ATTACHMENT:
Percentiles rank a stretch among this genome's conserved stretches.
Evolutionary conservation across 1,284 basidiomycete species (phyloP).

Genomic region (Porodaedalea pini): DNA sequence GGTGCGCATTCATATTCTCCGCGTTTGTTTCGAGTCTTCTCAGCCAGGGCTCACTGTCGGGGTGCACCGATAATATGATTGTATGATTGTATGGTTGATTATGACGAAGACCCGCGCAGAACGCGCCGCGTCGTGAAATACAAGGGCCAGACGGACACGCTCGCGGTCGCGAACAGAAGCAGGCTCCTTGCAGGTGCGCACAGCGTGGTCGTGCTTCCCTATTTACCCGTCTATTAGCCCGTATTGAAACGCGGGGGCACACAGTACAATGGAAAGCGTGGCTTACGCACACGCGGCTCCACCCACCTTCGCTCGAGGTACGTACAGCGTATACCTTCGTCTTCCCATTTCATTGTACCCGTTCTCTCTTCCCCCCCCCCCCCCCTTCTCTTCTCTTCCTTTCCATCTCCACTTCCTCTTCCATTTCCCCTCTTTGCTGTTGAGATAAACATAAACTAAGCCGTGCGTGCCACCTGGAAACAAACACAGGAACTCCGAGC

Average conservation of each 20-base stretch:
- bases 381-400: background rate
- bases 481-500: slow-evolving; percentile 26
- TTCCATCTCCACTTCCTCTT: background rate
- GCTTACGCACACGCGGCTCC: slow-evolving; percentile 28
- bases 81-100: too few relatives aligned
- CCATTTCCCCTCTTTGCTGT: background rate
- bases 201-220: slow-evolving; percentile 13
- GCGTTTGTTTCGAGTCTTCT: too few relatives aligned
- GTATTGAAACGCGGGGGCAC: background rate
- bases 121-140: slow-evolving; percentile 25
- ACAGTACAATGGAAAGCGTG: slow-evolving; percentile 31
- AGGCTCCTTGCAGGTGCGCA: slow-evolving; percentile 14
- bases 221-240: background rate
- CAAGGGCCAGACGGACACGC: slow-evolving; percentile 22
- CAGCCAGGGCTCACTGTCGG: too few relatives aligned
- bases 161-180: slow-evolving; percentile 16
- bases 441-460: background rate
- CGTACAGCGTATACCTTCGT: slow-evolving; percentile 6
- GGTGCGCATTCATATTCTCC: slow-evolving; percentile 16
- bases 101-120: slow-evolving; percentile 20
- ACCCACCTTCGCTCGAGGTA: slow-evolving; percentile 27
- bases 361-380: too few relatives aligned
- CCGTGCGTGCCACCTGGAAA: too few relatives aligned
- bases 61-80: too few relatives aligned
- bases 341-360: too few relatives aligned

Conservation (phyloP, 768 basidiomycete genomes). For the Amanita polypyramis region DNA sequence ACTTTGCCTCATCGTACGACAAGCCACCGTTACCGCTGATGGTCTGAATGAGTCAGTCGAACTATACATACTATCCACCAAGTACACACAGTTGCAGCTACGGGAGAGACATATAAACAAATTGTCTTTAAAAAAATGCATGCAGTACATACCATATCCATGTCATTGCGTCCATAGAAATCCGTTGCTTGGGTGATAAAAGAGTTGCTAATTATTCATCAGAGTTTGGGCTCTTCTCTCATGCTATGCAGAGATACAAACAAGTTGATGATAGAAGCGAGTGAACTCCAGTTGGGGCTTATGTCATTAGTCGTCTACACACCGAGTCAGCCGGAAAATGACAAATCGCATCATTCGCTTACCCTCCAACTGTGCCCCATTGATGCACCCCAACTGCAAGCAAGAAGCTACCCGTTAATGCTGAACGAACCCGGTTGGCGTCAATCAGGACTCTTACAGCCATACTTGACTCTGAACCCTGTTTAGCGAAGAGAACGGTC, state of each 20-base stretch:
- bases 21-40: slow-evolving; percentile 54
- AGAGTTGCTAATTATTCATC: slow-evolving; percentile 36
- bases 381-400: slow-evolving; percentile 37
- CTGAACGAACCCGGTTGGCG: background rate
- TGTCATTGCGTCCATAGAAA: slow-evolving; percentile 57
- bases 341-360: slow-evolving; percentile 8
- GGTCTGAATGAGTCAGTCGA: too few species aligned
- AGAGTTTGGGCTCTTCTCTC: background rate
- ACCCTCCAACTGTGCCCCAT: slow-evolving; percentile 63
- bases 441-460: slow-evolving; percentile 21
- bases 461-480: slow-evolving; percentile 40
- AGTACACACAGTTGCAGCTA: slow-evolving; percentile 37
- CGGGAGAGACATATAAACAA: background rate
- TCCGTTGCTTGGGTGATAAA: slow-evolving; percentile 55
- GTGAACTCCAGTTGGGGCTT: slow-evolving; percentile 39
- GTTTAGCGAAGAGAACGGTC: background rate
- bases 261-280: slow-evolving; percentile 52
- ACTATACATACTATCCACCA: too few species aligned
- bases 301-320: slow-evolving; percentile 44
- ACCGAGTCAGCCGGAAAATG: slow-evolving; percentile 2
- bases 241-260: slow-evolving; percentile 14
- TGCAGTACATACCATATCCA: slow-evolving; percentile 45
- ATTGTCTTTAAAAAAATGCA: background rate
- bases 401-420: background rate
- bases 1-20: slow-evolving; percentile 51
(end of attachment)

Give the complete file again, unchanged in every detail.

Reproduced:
Percentiles rank a stretch among this genome's conserved stretches.
Evolutionary conservation across 1,284 basidiomycete species (phyloP).

Genomic region (Porodaedalea pini): DNA sequence GGTGCGCATTCATATTCTCCGCGTTTGTTTCGAGTCTTCTCAGCCAGGGCTCACTGTCGGGGTGCACCGATAATATGATTGTATGATTGTATGGTTGATTATGACGAAGACCCGCGCAGAACGCGCCGCGTCGTGAAATACAAGGGCCAGACGGACACGCTCGCGGTCGCGAACAGAAGCAGGCTCCTTGCAGGTGCGCACAGCGTGGTCGTGCTTCCCTATTTACCCGTCTATTAGCCCGTATTGAAACGCGGGGGCACACAGTACAATGGAAAGCGTGGCTTACGCACACGCGGCTCCACCCACCTTCGCTCGAGGTACGTACAGCGTATACCTTCGTCTTCCCATTTCATTGTACCCGTTCTCTCTTCCCCCCCCCCCCCCCTTCTCTTCTCTTCCTTTCCATCTCCACTTCCTCTTCCATTTCCCCTCTTTGCTGTTGAGATAAACATAAACTAAGCCGTGCGTGCCACCTGGAAACAAACACAGGAACTCCGAGC

Average conservation of each 20-base stretch:
- bases 381-400: background rate
- bases 481-500: slow-evolving; percentile 26
- TTCCATCTCCACTTCCTCTT: background rate
- GCTTACGCACACGCGGCTCC: slow-evolving; percentile 28
- bases 81-100: too few relatives aligned
- CCATTTCCCCTCTTTGCTGT: background rate
- bases 201-220: slow-evolving; percentile 13
- GCGTTTGTTTCGAGTCTTCT: too few relatives aligned
- GTATTGAAACGCGGGGGCAC: background rate
- bases 121-140: slow-evolving; percentile 25
- ACAGTACAATGGAAAGCGTG: slow-evolving; percentile 31
- AGGCTCCTTGCAGGTGCGCA: slow-evolving; percentile 14
- bases 221-240: background rate
- CAAGGGCCAGACGGACACGC: slow-evolving; percentile 22
- CAGCCAGGGCTCACTGTCGG: too few relatives aligned
- bases 161-180: slow-evolving; percentile 16
- bases 441-460: background rate
- CGTACAGCGTATACCTTCGT: slow-evolving; percentile 6
- GGTGCGCATTCATATTCTCC: slow-evolving; percentile 16
- bases 101-120: slow-evolving; percentile 20
- ACCCACCTTCGCTCGAGGTA: slow-evolving; percentile 27
- bases 361-380: too few relatives aligned
- CCGTGCGTGCCACCTGGAAA: too few relatives aligned
- bases 61-80: too few relatives aligned
- bases 341-360: too few relatives aligned

Conservation (phyloP, 768 basidiomycete genomes). For the Amanita polypyramis region DNA sequence ACTTTGCCTCATCGTACGACAAGCCACCGTTACCGCTGATGGTCTGAATGAGTCAGTCGAACTATACATACTATCCACCAAGTACACACAGTTGCAGCTACGGGAGAGACATATAAACAAATTGTCTTTAAAAAAATGCATGCAGTACATACCATATCCATGTCATTGCGTCCATAGAAATCCGTTGCTTGGGTGATAAAAGAGTTGCTAATTATTCATCAGAGTTTGGGCTCTTCTCTCATGCTATGCAGAGATACAAACAAGTTGATGATAGAAGCGAGTGAACTCCAGTTGGGGCTTATGTCATTAGTCGTCTACACACCGAGTCAGCCGGAAAATGACAAATCGCATCATTCGCTTACCCTCCAACTGTGCCCCATTGATGCACCCCAACTGCAAGCAAGAAGCTACCCGTTAATGCTGAACGAACCCGGTTGGCGTCAATCAGGACTCTTACAGCCATACTTGACTCTGAACCCTGTTTAGCGAAGAGAACGGTC, state of each 20-base stretch:
- bases 21-40: slow-evolving; percentile 54
- AGAGTTGCTAATTATTCATC: slow-evolving; percentile 36
- bases 381-400: slow-evolving; percentile 37
- CTGAACGAACCCGGTTGGCG: background rate
- TGTCATTGCGTCCATAGAAA: slow-evolving; percentile 57
- bases 341-360: slow-evolving; percentile 8
- GGTCTGAATGAGTCAGTCGA: too few species aligned
- AGAGTTTGGGCTCTTCTCTC: background rate
- ACCCTCCAACTGTGCCCCAT: slow-evolving; percentile 63
- bases 441-460: slow-evolving; percentile 21
- bases 461-480: slow-evolving; percentile 40
- AGTACACACAGTTGCAGCTA: slow-evolving; percentile 37
- CGGGAGAGACATATAAACAA: background rate
- TCCGTTGCTTGGGTGATAAA: slow-evolving; percentile 55
- GTGAACTCCAGTTGGGGCTT: slow-evolving; percentile 39
- GTTTAGCGAAGAGAACGGTC: background rate
- bases 261-280: slow-evolving; percentile 52
- ACTATACATACTATCCACCA: too few species aligned
- bases 301-320: slow-evolving; percentile 44
- ACCGAGTCAGCCGGAAAATG: slow-evolving; percentile 2
- bases 241-260: slow-evolving; percentile 14
- TGCAGTACATACCATATCCA: slow-evolving; percentile 45
- ATTGTCTTTAAAAAAATGCA: background rate
- bases 401-420: background rate
- bases 1-20: slow-evolving; percentile 51